Lewis shares more about how the FDA defines the term healthy. “Back in 1994, the FDA made the original regulations for the definition of healthy so which is what [foods] can be marketed as healthy. It was really focused on looking at nutrients to limit so being mindful of total fat, saturated fat, sodium and other nutrients like that, but then also the inclusion of essential vitamins and minerals. And so, we definitely had a certain way of thinking about nutrition back in the day, that is quite different from how we think about it now.
“The FDA, looking at current dietary guidance such as the Dietary Guidelines for Americans and the newly updated nutrition facts label, they're really looking at it more from a food perspective and looking at healthy dietary patterns. This proposed update to the definition of healthy is about emphasizing nutrient-dense foods, as well as foods with nutrients that work synergistically so that they can support a healthful diet and lower the incidence of chronic health diseases such as diabetes and cardiovascular disease which are very prevalent.”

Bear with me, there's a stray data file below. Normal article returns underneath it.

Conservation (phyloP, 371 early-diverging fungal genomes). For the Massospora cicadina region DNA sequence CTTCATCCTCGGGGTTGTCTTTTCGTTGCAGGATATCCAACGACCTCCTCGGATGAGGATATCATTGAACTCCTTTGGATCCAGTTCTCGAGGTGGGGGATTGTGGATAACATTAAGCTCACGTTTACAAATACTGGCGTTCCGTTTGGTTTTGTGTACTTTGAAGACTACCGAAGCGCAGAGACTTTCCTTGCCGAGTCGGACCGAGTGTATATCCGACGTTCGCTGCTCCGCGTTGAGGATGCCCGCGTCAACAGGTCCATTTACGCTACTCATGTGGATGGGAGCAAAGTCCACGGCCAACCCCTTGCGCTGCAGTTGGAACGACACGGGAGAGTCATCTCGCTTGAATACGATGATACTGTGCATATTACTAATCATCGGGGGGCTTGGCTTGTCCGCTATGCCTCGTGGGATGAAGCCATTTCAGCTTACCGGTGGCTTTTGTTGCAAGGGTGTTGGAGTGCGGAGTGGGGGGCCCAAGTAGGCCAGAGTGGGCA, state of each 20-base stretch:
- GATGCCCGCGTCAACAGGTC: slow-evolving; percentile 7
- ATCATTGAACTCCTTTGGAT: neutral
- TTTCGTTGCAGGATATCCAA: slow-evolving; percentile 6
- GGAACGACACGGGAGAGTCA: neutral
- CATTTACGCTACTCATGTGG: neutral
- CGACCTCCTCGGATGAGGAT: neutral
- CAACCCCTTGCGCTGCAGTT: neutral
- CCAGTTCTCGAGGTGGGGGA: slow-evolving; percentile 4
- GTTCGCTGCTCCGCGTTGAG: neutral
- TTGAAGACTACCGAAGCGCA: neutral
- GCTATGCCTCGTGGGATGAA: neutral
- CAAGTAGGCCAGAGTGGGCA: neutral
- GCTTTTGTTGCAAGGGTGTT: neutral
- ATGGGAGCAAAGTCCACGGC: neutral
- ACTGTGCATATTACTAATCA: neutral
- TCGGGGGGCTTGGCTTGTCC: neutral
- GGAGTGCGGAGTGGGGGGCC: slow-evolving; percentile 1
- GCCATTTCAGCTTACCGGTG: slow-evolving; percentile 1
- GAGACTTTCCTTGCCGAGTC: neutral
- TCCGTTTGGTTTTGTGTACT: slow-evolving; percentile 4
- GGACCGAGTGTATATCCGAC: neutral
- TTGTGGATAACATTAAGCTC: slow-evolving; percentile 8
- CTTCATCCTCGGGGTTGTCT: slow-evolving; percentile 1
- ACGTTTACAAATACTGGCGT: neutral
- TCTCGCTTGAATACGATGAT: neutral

Ann Dunaway Teh is a registered and licensed dietitian nutritionist, as well as a board-certified specialist in sports dietetics. She specializes in menu planning, nutrition analysis and nutrition communications. To her, “healthy is one of those words that means something different to everyone. And while I think most people think of "food" when they think of healthy, I think that there's so much more to health besides just the food that we put into our bodies. Obviously, being a registered dietitian nutritionist, I'm primarily concerned with food, but I think there's a lot of other aspects that affect our health. And for me, personally, I think about just being in tune with my body, in tune with my hunger signals and cravings, and honoring those, eating a wide variety of foods, food that is safe to eat. And then also physical activity and mental health to me are all kind of round out what healthy means.”